As a child, I started drawing on anything I could get my hands on—mostly cut-up paper grocery bags—in my elementary childhood years. It was during this time that several things sort of happened at once. I received lots of praise from teachers for my drawings, which encouraged me to keep drawing. I also felt I was really not that good in sports and some academic pursuits which made me focus more on my art. I also started seeing paintings by Van Gogh, Rembrandt, Michelangelo, Hieronymus Bosch, Salvador Dali and prints by Albrecht Dürer. These paintings really inspired me and spurred me into wanting to be an artist. Remarkably, I realized that by watching Bob Ross paint his “happy little trees” that I could improve in my artwork. Finally, seeing the work of Frank Frazetta and the films of Ray Harryhausen sparked a lifelong passion for drawing. In my teen years, I became aware of and was influenced by the works of Roger Dean, Brian Froud, Jim Fitzpatrick, Alan Lee, John Howe and H. R. Giger, along with the concept art of various films such as Star Wars, Legend, Dark Crystal, Conan, and various other fantasy and sci-fi films. In high school, I attended the Center for the Visual and Performing Arts where I expanded my skill and was exposed to new techniques, especially the airbrush. Because of my influences at the time, primarily from Dali and H. R. Giger, I tried my hand at Surrealism but still maintained an interest in fantasy concept art and illustrations.
Upon entering college, I developed my artwork by incorporating elements from Surrealism, Photorealism, and Medieval Illumination. During this time, I discovered a love for illustration, following in the footsteps of my aforementioned influences. For a short period in college, I strayed off the painting path and took a couple of sculpture courses where I really liked the process of making pieces you could develop in a three-dimensional way—which influenced me after college. I had a particular penchant for trying to take all of the art classes the college offered; finally receiving a B.A. in Studio Art from the College of Charleston. I started wanting to expand my visual language and began learning how to draw Celtic knotwork. I fell head over heels in love with it, as I was also, at that time, focused on connecting with and learning about the culture of my Celtic (Scottish, Irish and Scandinavian) heritage. I then wanted to go into sculpture from that point of view. So I started carving Celtic high and low relief pieces in wood. After doing that for a few years, I took a hiatus from art for a year or two, only drawing in my sketch pad from time to time. Currently, I have returned to painting and found that my true love of producing works of art and studying the different types of ancient art/knotwork from the Celts and Scandinavian people has only grown. So I committed to being a Celtic artist/illustrator.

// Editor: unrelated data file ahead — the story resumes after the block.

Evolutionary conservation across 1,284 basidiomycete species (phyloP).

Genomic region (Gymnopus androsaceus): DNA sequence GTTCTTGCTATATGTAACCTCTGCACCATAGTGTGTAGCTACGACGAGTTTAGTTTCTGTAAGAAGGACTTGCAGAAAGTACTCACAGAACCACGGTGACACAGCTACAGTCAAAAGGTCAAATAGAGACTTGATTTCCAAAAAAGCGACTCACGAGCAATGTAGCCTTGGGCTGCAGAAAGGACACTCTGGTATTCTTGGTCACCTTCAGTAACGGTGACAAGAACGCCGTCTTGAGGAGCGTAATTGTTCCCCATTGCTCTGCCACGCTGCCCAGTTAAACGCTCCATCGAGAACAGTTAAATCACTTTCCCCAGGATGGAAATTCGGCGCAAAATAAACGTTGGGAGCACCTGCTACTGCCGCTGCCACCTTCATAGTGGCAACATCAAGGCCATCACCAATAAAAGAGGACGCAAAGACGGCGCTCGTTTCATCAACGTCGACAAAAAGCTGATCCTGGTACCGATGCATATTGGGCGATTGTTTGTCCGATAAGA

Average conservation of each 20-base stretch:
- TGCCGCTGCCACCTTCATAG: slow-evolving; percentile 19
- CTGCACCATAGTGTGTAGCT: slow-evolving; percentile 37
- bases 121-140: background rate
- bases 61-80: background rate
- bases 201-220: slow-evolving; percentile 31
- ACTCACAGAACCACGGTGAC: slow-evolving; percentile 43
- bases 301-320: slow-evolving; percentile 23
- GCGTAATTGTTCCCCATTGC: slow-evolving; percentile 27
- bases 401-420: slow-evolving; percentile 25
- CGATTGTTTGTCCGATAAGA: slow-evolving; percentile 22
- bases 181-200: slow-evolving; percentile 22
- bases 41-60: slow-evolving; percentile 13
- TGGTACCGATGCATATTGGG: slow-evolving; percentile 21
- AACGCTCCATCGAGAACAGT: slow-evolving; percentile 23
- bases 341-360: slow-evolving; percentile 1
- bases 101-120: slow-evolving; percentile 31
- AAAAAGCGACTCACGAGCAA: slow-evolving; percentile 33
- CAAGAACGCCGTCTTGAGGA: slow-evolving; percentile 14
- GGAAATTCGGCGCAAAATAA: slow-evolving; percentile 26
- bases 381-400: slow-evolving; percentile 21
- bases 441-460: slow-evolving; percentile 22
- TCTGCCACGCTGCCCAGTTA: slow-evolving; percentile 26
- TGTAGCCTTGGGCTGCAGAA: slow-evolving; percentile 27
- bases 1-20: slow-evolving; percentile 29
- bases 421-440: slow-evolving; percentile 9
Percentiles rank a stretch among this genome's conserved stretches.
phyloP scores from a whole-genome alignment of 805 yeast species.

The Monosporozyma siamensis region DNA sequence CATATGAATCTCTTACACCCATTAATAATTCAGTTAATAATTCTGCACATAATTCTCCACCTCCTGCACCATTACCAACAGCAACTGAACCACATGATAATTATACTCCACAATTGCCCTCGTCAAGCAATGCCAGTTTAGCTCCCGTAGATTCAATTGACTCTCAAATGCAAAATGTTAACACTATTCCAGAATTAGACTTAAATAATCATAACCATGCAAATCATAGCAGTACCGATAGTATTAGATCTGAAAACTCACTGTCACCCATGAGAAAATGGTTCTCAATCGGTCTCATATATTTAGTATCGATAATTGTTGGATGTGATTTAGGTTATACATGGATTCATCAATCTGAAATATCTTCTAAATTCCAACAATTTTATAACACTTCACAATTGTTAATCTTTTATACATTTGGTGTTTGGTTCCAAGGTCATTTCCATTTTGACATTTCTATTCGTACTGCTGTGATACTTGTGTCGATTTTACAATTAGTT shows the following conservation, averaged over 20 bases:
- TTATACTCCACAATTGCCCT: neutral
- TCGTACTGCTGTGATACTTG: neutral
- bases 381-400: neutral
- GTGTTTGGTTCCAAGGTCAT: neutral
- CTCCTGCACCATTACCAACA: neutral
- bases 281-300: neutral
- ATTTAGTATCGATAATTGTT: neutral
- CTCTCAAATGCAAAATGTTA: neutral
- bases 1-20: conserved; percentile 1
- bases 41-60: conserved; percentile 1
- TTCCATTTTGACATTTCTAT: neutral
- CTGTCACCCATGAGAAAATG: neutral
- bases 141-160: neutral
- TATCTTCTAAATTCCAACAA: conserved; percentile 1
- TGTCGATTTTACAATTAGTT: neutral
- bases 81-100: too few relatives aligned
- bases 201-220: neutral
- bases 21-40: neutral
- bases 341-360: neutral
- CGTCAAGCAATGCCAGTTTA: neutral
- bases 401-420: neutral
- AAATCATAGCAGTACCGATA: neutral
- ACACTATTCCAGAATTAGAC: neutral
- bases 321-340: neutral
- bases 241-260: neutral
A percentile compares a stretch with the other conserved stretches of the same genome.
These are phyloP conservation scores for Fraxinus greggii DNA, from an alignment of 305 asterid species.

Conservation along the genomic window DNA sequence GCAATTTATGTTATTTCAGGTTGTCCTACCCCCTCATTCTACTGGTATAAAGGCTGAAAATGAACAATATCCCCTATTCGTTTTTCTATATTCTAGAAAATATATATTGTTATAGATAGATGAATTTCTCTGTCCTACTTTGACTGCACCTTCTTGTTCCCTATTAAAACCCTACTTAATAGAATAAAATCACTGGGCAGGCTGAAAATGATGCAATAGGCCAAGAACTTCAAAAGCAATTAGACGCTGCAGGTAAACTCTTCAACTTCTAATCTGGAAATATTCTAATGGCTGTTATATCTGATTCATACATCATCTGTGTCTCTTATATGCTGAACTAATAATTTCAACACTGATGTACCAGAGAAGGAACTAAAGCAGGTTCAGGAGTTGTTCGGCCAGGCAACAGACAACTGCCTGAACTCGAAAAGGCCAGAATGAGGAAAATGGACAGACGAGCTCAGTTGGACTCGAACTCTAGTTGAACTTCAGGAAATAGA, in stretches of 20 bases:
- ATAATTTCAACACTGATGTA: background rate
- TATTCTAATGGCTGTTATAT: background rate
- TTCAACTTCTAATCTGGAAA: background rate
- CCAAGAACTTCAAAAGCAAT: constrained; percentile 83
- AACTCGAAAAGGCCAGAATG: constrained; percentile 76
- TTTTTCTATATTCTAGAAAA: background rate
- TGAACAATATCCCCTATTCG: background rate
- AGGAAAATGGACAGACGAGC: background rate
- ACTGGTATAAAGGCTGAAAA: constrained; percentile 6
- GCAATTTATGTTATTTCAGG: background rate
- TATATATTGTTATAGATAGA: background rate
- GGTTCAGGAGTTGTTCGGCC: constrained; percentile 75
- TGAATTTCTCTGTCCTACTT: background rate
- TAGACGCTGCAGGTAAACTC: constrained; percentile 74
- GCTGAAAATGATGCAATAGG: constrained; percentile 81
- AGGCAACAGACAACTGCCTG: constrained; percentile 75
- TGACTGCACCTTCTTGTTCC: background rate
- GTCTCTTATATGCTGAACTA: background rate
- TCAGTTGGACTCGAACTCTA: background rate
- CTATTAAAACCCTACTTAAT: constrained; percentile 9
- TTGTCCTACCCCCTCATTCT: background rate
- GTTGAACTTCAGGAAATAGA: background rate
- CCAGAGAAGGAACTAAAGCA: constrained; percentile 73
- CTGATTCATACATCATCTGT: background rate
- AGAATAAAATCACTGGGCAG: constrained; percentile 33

I would love to give the impression that I have been living in some sort of large fantasy artistic bubble for all these years since graduating from college. That would obviously not be realistic, there have been some significant hiatuses from art making. I got married a year after graduating from college and became an instant father of two special needs kids which really took a lot of time away from the easel. I do not regret this, as it gave me time to reflect on my strengths and weaknesses as an artist and as a person. I also had some health problems (PTSD and fibromyalgia) that cut larger swaths out of my time as well. Again there was a blessing in disguise as it taught me to pace myself and not rush into or through things. These lessons have been crucial to me in becoming a better artist. Today I have been able to reclaim a lot of that time as my two special needs kids are now adults and are able to look after themselves. My third child, while still young, is now a teenager. I have been able to move around my health problems decently. So I now have more time to put back into creative energies. I am now rebuilding my art career as a freelance artist largely from the beginning again. This has actually been a blessing in disguise, as I have been able to focus on what really matters to me in terms of direction, style and in what subject matter to focus on without having been pigeonholed to a specific style or in trying to obsessively be an artistic universalist by trying to draw everything under heaven perfectly. This has led me to a much more satisfying experience as I now focus on only one or two main things as far as subjects are concerned. Beneficially, it has helped me focus and learn to draw well instead of being all over the place and never really progressing in any noticeable way. I work on commission as well as produce my own work for selling to interested parties. If you are interested in a piece on this website or wish for me to do a commissioned piece of artwork you can contact me on the contact page. Thanks!